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The epidemic of adverse drug events

On Behalf of | Jan 27, 2022 | Medical Malpractice |

Along with the recent rise in hospitalizations across the country, patients in Georgia and elsewhere continue to be at risk from medication errors that can lead to harmful or fatal incidents. When improperly medicated, the harm to patients from an adverse drug event (ADE) can be deadly.

A medication error is the omission or commission of any step in the process from the medical provider’s prescription and dosage of a medication to the patient’s exposure to the medication. Every year, ADE’s are responsible for almost 700,000 emergency room visits and 100,000 hospitalizations. Up to 50% of these ADE’s are preventable.

Among the elderly, ADE’s pose a great risk. While there are estimates that nearly one in three adults in the United States take five or more medications, among the elderly this number is often greater, as they may have multiple health conditions. More than half of all Medicare patients who are admitted to emergency rooms due to an ADE have taken one of four types of medications:

  • antidiabetic agents
  • antiplatelet agents
  • oral anticoagulants
  • opioid medications

The role of electronic health records in medication errors

Electronic health records (EHR’s) were first implemented in the 1960’s as a more efficient alternative to the hand-written records and filing systems that then existed. Adopted universally in hospitals across the country, EHR’s streamline the process of identifying risk factors in patient histories that will alert medical providers of medication safety problems. These computerized systems should issue warning to doctors of the dangers of prescribing medications to patients, based on their medical history, that could result in:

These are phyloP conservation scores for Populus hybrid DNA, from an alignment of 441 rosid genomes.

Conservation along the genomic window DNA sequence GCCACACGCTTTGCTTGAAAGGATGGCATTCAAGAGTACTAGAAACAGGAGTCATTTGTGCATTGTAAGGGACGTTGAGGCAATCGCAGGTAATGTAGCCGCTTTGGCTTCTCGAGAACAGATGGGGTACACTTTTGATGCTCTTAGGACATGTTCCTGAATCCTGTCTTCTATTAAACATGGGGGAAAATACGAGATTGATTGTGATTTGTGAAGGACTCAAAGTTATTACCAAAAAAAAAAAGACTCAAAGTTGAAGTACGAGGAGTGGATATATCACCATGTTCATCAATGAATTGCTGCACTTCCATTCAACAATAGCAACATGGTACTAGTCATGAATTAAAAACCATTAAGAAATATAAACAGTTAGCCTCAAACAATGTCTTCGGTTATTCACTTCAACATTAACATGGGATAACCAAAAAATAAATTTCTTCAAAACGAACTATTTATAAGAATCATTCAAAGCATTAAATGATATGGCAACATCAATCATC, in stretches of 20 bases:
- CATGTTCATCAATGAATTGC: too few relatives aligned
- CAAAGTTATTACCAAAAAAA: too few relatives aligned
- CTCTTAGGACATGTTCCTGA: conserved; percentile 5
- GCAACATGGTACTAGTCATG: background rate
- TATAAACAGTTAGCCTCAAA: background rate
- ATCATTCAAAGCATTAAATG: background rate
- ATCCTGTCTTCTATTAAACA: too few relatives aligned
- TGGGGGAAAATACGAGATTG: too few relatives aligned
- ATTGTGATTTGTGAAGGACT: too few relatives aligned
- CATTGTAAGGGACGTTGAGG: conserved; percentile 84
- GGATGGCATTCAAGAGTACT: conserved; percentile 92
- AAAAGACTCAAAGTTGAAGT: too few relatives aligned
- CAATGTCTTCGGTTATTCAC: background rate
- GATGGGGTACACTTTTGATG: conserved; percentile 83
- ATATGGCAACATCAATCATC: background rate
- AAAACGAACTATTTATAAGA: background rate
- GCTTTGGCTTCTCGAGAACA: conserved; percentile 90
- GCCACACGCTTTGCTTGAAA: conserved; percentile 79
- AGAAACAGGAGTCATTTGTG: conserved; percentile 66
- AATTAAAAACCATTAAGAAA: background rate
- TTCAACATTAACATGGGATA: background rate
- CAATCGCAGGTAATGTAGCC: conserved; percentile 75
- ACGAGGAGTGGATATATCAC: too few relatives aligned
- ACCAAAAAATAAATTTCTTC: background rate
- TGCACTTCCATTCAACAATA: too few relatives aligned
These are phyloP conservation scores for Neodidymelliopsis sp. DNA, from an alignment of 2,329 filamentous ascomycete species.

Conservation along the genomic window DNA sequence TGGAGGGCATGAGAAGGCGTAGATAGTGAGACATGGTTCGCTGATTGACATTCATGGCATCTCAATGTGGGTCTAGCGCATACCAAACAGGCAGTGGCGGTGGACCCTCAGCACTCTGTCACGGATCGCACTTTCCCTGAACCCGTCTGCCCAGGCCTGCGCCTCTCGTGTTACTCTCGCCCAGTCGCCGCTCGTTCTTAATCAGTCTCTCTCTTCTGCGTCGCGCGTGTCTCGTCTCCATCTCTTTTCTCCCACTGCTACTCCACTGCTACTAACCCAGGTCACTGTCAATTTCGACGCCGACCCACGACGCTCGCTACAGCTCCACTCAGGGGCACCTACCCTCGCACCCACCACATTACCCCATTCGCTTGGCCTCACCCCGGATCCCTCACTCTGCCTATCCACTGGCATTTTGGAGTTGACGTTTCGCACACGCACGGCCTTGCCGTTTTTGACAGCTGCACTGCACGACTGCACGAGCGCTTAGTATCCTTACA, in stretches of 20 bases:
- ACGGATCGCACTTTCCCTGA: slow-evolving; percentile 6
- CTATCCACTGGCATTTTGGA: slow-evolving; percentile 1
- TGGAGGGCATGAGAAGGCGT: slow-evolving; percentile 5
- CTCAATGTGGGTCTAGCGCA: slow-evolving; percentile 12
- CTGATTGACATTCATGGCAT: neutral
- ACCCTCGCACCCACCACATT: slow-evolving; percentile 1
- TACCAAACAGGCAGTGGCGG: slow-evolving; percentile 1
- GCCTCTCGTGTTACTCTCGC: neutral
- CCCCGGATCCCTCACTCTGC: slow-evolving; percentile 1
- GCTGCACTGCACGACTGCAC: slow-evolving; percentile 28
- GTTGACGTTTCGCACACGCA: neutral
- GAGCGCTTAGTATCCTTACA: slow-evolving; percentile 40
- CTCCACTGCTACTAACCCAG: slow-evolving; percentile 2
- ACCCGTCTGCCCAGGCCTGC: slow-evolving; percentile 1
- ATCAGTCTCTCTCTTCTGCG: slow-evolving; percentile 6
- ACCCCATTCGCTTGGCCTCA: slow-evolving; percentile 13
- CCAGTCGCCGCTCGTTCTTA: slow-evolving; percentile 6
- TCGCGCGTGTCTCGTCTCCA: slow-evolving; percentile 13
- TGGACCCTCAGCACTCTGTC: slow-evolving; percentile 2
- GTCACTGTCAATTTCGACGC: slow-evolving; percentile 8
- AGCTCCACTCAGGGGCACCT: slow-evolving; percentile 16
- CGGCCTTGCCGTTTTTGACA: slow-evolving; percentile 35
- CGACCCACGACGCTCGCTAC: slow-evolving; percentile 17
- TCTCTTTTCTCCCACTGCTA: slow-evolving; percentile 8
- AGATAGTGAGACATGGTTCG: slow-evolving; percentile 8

• adverse drug interactions
  • allergic reactions
  • excessive dosages

Computer systems routinely adapt their EHR software to address each hospital’s unique needs, however, which means that safety performance measures may vary from one location to another. As of 2018, EHR systems failed to catch one in three potential medication errors.

Pursuing a medical malpractice claim in Georgia

Proving a medical malpractice suit in Albany and surrounding areas can be challenging, and it will require well-documented evidence and knowledge of the healthcare industry to prove negligence on the part of the medical provider, nurse, or pharmacist. It is important to explore your legal options as you develop an effective strategy to recover maximum compensation for the damages you have suffered.